This election season has been a season of firsts for the major parties. From Sen. Barack Obama’s meteoric rise as the first African-American nominee, to Sen. Hillary Clinton’s stalwart battle in the Democratic primaries, which brought her incredibly close to becoming the first woman on the presidential ticket. These reasons appear to suggest that Americans are ready for a change – and that the White House is finally an equal-opportunity employer.

Add Gov. Sarah Palin to the mix as Sen. John McCain’s vice presidential running mate, and it sure that Washington will be led by either an African-American as president or a woman as vice president. With these choices on the table, many voters will base their decision on the issues of race, gender and even supposed parenting skills. Voters will also vote against candidates for exactly these same reasons.

The conservative persuasion is filled with elation over Sen. McCain’s selection of Gov. Palin as his running mate. But the reaction to Palin is one usually reserved for the selection of the neighborhood watch leader – that she is a good mother with family values. Surely Gov. Palin has accolades in politics, but the public and media tends to focus more of its attention on her role as a female and mother. McCain supporters determine that she’s qualified for office based on these factors that would seemingly qualify millions of mothers in this nation.
The media didn’t devote much attention to Sen. Obama or Sen. McCain’s fatherly or masculine duties — such as being a scout leader or soccer coach. By focusing on beauty pageants and PTA, the media is downplaying the important issues the country faces, not the least of which is the economy.

Sen. Obama has changed the face of American politics, and a substantial number of devotees to him have buoyed his campaign from the grassroots level. Among youth voters, Obama has a substantial lead in early polls. Many are attracted to Obama’s charismatic persona and have made reputation-make-or-break comparisons of him to former presidents John F. Kennedy and Abraham Lincoln. These qualities of Obama make him appealing to many, but unfortunately many Obama supporters can’t give a solid reason in defense of why they feel so compelled to support him.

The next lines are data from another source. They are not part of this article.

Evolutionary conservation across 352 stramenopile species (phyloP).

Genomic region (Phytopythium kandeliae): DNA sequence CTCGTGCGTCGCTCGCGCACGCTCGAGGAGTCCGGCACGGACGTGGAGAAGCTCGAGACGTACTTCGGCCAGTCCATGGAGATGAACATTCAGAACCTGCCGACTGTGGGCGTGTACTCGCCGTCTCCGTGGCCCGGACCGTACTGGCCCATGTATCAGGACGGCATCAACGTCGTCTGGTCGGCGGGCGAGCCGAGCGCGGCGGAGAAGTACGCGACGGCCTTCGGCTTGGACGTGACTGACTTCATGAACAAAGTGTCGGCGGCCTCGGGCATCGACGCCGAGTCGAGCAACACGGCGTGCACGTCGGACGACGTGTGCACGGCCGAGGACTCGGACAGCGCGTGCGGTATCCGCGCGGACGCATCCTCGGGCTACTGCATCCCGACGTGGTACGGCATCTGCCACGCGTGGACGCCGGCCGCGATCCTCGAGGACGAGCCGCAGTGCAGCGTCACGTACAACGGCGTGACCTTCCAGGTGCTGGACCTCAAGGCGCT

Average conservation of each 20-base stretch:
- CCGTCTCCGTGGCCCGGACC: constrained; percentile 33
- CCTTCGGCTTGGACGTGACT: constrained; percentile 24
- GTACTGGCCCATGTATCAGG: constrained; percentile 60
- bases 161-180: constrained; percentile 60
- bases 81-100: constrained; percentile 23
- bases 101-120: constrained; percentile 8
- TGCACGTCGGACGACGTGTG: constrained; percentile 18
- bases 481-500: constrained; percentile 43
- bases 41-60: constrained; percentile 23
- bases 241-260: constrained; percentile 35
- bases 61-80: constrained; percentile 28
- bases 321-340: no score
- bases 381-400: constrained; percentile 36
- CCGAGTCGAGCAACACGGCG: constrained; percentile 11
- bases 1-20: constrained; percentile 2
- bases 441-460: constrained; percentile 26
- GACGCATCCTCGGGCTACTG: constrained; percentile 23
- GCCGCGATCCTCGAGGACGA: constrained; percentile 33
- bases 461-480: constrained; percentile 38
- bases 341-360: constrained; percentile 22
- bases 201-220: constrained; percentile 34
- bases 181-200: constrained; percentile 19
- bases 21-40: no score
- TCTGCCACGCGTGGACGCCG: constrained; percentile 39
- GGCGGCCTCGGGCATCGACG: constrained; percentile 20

The goal is to give the power of voting influence to the candidates and the issues, not to menial trends and misleading stereotypes. In sum, what has the greater influence on the country after the election — the president’s race, looks, habits — or their foreign policy?

UVU Review suggests each member of the student body inform themselves on the issues surrounding the presidential election, and consider these to be the reasons to vote for a candidate. The election should not be a popularity, beauty or parental contest. It should be based around important issues to the voter, and the leadership the candidate can provide. UVU Review recommends the Web site for unbiased political coverage. The site proclaims to be a “nonpartisan, nonprofit, consumer advocate for voters that aims to reduce the level of deception and confusion in U.S. politics.” They “monitor the factual accuracy of what is said by major U.S. political players in the form of TV ads, debates, speeches, interviews, and news releases.” Surely one of the most important elections in United States history ought to receive the correct attention it deserves.